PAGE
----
Bracha Zefira – Creating an Israeli Style of Music
Stand for Israel | March 3, 2021
Born to Yemenite Jewish parents in the Holy City of Jerusalem, Bracha Zefira came to know tragedy early on, while also learning of her faith.
Bracha’s mother died in childbirth, while her father died of typhus three years later, orphaning his young daughter. Bracha lived with an uncle for two years, but ran away at the age of five, being taken in off the streets by a family in the Persian Jewish section of Jerusalem. When that family moved, Bracha lived with a widow in the city’s Sephardic Jewish neighborhood. So throughout her troubled childhood, Bracha also learned the religious and festive songs sung by many Jewish cultures.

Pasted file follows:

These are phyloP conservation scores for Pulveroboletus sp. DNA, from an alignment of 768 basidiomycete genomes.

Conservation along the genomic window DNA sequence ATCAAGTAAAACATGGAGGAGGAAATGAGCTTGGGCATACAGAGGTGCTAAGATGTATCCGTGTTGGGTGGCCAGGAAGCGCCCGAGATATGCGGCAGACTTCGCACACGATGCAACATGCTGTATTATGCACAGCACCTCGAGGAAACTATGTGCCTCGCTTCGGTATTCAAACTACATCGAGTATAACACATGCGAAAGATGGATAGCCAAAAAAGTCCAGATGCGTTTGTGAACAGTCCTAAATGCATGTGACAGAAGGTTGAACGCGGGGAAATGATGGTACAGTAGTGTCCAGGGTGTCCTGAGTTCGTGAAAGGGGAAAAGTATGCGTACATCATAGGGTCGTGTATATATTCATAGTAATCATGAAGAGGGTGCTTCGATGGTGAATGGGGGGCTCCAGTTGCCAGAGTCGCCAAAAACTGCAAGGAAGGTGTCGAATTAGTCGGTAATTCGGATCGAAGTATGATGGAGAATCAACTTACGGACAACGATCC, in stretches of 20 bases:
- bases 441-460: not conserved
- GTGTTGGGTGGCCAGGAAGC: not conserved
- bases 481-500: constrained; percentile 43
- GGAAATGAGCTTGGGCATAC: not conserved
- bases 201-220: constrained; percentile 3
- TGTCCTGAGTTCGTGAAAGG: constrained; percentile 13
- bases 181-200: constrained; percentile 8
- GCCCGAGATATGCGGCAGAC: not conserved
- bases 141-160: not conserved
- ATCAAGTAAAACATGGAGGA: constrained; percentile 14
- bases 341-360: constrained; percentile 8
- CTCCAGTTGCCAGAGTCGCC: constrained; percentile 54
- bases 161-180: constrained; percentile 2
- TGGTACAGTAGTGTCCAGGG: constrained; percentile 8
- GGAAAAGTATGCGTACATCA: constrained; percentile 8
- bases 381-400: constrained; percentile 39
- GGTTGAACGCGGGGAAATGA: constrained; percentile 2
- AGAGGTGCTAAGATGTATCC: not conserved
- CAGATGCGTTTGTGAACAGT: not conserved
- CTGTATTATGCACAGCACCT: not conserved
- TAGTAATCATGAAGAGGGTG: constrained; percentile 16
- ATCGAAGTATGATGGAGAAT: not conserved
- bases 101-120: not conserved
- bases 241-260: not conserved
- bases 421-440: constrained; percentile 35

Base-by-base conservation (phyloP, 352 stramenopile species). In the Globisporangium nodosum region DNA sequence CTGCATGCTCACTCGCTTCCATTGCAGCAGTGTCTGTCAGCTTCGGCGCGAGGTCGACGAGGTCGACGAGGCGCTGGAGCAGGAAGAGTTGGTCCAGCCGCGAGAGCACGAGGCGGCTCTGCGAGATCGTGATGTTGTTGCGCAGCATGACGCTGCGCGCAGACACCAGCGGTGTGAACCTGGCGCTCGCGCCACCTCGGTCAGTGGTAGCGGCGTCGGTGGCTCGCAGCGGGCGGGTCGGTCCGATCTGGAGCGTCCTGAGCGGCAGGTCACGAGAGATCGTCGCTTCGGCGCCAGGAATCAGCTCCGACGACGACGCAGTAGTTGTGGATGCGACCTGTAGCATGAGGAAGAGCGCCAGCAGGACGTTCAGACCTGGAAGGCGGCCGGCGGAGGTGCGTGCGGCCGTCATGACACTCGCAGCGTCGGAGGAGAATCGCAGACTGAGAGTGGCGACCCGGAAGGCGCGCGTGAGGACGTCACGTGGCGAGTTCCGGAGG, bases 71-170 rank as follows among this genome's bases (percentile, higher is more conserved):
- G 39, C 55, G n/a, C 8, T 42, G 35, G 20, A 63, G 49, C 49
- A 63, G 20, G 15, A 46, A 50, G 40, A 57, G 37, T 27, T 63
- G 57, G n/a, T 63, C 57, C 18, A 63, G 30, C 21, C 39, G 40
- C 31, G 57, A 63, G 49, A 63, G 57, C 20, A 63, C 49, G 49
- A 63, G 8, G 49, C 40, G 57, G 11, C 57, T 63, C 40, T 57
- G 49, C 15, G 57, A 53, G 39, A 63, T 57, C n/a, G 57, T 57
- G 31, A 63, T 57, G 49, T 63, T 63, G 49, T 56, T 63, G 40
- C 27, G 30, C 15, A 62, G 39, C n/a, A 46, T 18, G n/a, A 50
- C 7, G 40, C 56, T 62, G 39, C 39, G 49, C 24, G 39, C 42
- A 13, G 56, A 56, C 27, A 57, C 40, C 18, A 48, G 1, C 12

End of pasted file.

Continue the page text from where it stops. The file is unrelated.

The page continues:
Early on, a teacher recognized Bracha’s musical talent. The girl studied singing and acting, and performed before many luminaries in the Holy Land. When she sang, Bracha Zefira performed with her hair loose and her feet bare, saying it let her “feel the earth.”
Bracha married a Jewish Ukrainian olim (immigranted) named Nahum Nardi who played piano. Zefira and Nardi blended their Jewish cultures – hers Middle Eastern, his Western – to create a new “Israeli” music, much like the diverse Jews that made up her homeland.
Above, Bracha Zefira sings “God I Ask,” a song she performed many times. Accompanied by her husband on piano, Bracha sang it as the first Hebrew song over the airwaves in 1936 when “The Voice of Jerusalem” radio began (it would then become “The Voice of Israel,” the Jewish state’s official radio station until 2015). Truly, Bracha Zefira was a voice of the Holy Land and an Israeli You Should Know.